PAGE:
Reveling in Small Spaces

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Charleston sidewalk scene: wide sidewalks, potted plants, and vine-covered buildings.

by James A. Bacon

One thing I look for in a city is the attention given to small spaces — the pocket parks, wide spots in the sidewalk, corridors between buildings and other features that lend texture and delight to an urban landscape. The antithesis is large parking lots, long buildings and the empty detritus of concrete that inhabitants long ago lost interest in.

The Bacon family is spending a short vacation in Charleston, S.C., a 300-year-old city with one of the nation’s largest historic districts, a great street grid, and an abundance of small spaces where Charlestonians have lavished love and care over the years. The city is most famous for the spectacular South of Broad neighborhood of handsome 18th- and 19th century buildings, a living architectural museum. But the city has a lot to offer North of Broad in a more conventional urban setting. The photos in this post come from a stroll around the block where our hotel, the Hampton Inn (comfortable but not exactly the most chi-chi address in town) is located.

Charleston4 I love the corridors between buildings where property owners treat what could be an ugly alleyway as a venue for creative landscaping. The corridor at left apparently leads to dwelling in the interior of the block, creating an inviting entrance for guests and a visual delight for passersby. Examples of these in Charleston are too numerous to document them all. This one is fairly typical.

 

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Another ordinary street scene: I like the cloistered effect created by the row of trees on one side of the sidewalk and storefronts abutting the sidewalk on the other side. Also, the awnings create visual interest.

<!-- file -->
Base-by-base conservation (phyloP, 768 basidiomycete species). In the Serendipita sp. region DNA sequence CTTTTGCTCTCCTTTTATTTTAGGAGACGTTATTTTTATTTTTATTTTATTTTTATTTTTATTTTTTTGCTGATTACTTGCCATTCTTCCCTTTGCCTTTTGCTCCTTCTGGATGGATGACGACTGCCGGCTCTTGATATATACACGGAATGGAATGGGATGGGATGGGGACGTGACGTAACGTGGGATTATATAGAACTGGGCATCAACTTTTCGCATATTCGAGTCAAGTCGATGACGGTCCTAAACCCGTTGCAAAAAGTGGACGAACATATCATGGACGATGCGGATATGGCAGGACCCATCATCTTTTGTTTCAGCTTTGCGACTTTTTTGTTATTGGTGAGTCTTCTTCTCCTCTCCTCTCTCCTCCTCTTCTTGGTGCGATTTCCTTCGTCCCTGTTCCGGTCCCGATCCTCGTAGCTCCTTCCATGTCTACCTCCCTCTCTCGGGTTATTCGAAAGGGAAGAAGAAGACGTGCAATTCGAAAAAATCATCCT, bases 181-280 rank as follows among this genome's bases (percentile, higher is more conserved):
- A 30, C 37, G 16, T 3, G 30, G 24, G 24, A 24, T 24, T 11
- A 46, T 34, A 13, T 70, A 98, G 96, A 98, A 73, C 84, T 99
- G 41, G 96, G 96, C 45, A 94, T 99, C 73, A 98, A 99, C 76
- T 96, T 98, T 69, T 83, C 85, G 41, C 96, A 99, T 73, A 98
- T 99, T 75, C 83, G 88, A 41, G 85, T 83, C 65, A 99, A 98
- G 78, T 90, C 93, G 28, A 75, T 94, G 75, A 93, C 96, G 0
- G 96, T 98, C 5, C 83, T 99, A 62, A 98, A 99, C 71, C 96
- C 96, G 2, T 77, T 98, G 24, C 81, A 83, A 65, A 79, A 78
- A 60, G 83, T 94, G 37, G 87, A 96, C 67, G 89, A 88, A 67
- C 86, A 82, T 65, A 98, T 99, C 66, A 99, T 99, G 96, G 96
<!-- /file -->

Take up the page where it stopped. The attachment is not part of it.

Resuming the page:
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On the far side of the block from our hotel, there is an inset into the block, creating a mini-plaza lined by three restaurants and/or nightclubs. Long before it was ecologically hip to bedeck walls and roofs of buildings with greenery, Charlestonians were carpeting the sides of bricks buildings with thick mats of vines. Throw in some gas lamps, palmetto palms and stone-and-brick pavement, and you’ve got an attractive little courtyard.

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Thus, even the building entrance at right, comprised of an unadorned door and a large slab of rusting metal plate creates visual interest and a sense of, “Hey, I want to see what’s inside that place.”

None of these scenes is extraordinary in and of themselves. It’s the ubiquity of such scenes stitched together in an urban quilt that make Charleston distinctive.

The city doesn’t do everything right. There are plenty of blank spots in the canvas — large parking lots, blank buildings and walls, and stretches of sidewalks in terrible condition. (Our tour guide told us that so many tourists have tripped on pavement made jagged by tree routes that the city has implemented a walk-at-your-own peril legal policy.) Also, there are very few (if any) buildings taller than four stories. I assume that there are zoning restrictions against density. While policies that inhibit vertical growth preserve the historical character of the old city, it pushes metropolitan growth outwards, fostering suburban sprawl in the larger metropolitan area. Be that as it may, historical buildings, a walkable street grid and the care and nourishment of small places have created one of the most special, impossible-to-replicate places in the United States.

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15 responses to “Reveling in Small Spaces

  1. Like you, I love Charleston, SC and we visit regularly, enjoying all seasons. When I first visited I was amazed how small it seemed to be. They’ve done a great job of protecting their heritage. In early June the Spoleto Festival is wonderful along with the local version of it – Piccolo Spoleto.

    Yes, there is zoning that prohibits taller buildings. And there are requirements to protect the old structures. Sometimes that means buildings sit vacant and in poor condition for a long time before they are brought back to life.